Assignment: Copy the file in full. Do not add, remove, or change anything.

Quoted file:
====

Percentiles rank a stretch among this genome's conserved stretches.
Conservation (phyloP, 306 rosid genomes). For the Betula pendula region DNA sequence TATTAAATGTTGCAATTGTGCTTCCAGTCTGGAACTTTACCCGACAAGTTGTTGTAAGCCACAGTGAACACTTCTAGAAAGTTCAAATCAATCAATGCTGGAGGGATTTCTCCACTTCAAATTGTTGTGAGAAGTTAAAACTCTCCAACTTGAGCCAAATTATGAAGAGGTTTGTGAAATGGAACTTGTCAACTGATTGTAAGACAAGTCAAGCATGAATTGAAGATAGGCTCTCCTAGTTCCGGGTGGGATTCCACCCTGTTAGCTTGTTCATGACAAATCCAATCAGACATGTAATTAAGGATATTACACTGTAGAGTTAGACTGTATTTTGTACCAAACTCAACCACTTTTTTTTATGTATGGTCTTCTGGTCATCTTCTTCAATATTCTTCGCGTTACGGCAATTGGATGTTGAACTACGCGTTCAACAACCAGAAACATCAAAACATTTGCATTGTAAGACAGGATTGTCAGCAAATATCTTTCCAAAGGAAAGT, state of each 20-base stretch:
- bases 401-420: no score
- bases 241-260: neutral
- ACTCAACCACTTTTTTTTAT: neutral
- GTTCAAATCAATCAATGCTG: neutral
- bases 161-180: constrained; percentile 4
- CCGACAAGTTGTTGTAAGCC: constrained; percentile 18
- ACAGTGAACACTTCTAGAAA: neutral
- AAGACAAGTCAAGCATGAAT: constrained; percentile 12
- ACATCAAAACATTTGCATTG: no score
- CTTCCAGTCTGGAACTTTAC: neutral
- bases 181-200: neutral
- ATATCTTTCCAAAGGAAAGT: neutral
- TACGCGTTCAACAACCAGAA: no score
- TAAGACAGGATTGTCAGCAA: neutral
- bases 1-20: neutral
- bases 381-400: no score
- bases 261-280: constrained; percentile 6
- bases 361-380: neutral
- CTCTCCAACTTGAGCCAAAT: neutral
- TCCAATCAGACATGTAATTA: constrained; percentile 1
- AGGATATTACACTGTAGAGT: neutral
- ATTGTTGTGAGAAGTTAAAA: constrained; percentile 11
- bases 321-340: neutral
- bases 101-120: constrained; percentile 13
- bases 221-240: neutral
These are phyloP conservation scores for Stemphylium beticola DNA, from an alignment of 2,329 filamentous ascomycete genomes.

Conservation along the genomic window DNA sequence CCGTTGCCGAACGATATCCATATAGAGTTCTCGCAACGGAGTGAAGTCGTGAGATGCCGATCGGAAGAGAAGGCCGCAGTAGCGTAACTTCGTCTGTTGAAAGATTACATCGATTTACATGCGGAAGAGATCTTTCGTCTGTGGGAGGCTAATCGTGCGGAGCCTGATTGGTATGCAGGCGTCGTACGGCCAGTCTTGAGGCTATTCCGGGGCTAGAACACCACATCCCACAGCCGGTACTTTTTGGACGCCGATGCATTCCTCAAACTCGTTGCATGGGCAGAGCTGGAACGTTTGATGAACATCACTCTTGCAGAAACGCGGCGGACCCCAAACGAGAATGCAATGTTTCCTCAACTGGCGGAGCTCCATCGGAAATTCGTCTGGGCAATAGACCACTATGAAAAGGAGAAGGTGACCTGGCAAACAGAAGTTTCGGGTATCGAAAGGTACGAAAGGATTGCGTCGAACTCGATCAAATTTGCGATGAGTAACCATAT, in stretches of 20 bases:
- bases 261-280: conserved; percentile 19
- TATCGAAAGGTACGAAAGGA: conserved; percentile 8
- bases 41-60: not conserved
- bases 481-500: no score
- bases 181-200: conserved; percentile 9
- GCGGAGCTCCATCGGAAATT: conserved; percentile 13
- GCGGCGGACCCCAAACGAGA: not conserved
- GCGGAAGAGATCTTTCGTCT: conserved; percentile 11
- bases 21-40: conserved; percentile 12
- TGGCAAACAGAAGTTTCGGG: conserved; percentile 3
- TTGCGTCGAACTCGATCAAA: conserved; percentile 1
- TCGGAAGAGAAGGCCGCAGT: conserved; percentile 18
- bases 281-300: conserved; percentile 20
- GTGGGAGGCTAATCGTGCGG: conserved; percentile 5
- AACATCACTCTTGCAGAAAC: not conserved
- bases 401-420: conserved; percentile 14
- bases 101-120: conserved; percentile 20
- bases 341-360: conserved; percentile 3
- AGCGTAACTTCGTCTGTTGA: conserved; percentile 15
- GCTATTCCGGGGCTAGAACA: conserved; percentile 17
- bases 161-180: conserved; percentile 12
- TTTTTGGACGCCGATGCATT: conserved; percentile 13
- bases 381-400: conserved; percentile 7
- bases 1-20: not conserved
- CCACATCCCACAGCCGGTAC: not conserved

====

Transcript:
Percentiles rank a stretch among this genome's conserved stretches.
Conservation (phyloP, 306 rosid genomes). For the Betula pendula region DNA sequence TATTAAATGTTGCAATTGTGCTTCCAGTCTGGAACTTTACCCGACAAGTTGTTGTAAGCCACAGTGAACACTTCTAGAAAGTTCAAATCAATCAATGCTGGAGGGATTTCTCCACTTCAAATTGTTGTGAGAAGTTAAAACTCTCCAACTTGAGCCAAATTATGAAGAGGTTTGTGAAATGGAACTTGTCAACTGATTGTAAGACAAGTCAAGCATGAATTGAAGATAGGCTCTCCTAGTTCCGGGTGGGATTCCACCCTGTTAGCTTGTTCATGACAAATCCAATCAGACATGTAATTAAGGATATTACACTGTAGAGTTAGACTGTATTTTGTACCAAACTCAACCACTTTTTTTTATGTATGGTCTTCTGGTCATCTTCTTCAATATTCTTCGCGTTACGGCAATTGGATGTTGAACTACGCGTTCAACAACCAGAAACATCAAAACATTTGCATTGTAAGACAGGATTGTCAGCAAATATCTTTCCAAAGGAAAGT, state of each 20-base stretch:
- bases 401-420: no score
- bases 241-260: neutral
- ACTCAACCACTTTTTTTTAT: neutral
- GTTCAAATCAATCAATGCTG: neutral
- bases 161-180: constrained; percentile 4
- CCGACAAGTTGTTGTAAGCC: constrained; percentile 18
- ACAGTGAACACTTCTAGAAA: neutral
- AAGACAAGTCAAGCATGAAT: constrained; percentile 12
- ACATCAAAACATTTGCATTG: no score
- CTTCCAGTCTGGAACTTTAC: neutral
- bases 181-200: neutral
- ATATCTTTCCAAAGGAAAGT: neutral
- TACGCGTTCAACAACCAGAA: no score
- TAAGACAGGATTGTCAGCAA: neutral
- bases 1-20: neutral
- bases 381-400: no score
- bases 261-280: constrained; percentile 6
- bases 361-380: neutral
- CTCTCCAACTTGAGCCAAAT: neutral
- TCCAATCAGACATGTAATTA: constrained; percentile 1
- AGGATATTACACTGTAGAGT: neutral
- ATTGTTGTGAGAAGTTAAAA: constrained; percentile 11
- bases 321-340: neutral
- bases 101-120: constrained; percentile 13
- bases 221-240: neutral
These are phyloP conservation scores for Stemphylium beticola DNA, from an alignment of 2,329 filamentous ascomycete genomes.

Conservation along the genomic window DNA sequence CCGTTGCCGAACGATATCCATATAGAGTTCTCGCAACGGAGTGAAGTCGTGAGATGCCGATCGGAAGAGAAGGCCGCAGTAGCGTAACTTCGTCTGTTGAAAGATTACATCGATTTACATGCGGAAGAGATCTTTCGTCTGTGGGAGGCTAATCGTGCGGAGCCTGATTGGTATGCAGGCGTCGTACGGCCAGTCTTGAGGCTATTCCGGGGCTAGAACACCACATCCCACAGCCGGTACTTTTTGGACGCCGATGCATTCCTCAAACTCGTTGCATGGGCAGAGCTGGAACGTTTGATGAACATCACTCTTGCAGAAACGCGGCGGACCCCAAACGAGAATGCAATGTTTCCTCAACTGGCGGAGCTCCATCGGAAATTCGTCTGGGCAATAGACCACTATGAAAAGGAGAAGGTGACCTGGCAAACAGAAGTTTCGGGTATCGAAAGGTACGAAAGGATTGCGTCGAACTCGATCAAATTTGCGATGAGTAACCATAT, in stretches of 20 bases:
- bases 261-280: conserved; percentile 19
- TATCGAAAGGTACGAAAGGA: conserved; percentile 8
- bases 41-60: not conserved
- bases 481-500: no score
- bases 181-200: conserved; percentile 9
- GCGGAGCTCCATCGGAAATT: conserved; percentile 13
- GCGGCGGACCCCAAACGAGA: not conserved
- GCGGAAGAGATCTTTCGTCT: conserved; percentile 11
- bases 21-40: conserved; percentile 12
- TGGCAAACAGAAGTTTCGGG: conserved; percentile 3
- TTGCGTCGAACTCGATCAAA: conserved; percentile 1
- TCGGAAGAGAAGGCCGCAGT: conserved; percentile 18
- bases 281-300: conserved; percentile 20
- GTGGGAGGCTAATCGTGCGG: conserved; percentile 5
- AACATCACTCTTGCAGAAAC: not conserved
- bases 401-420: conserved; percentile 14
- bases 101-120: conserved; percentile 20
- bases 341-360: conserved; percentile 3
- AGCGTAACTTCGTCTGTTGA: conserved; percentile 15
- GCTATTCCGGGGCTAGAACA: conserved; percentile 17
- bases 161-180: conserved; percentile 12
- TTTTTGGACGCCGATGCATT: conserved; percentile 13
- bases 381-400: conserved; percentile 7
- bases 1-20: not conserved
- CCACATCCCACAGCCGGTAC: not conserved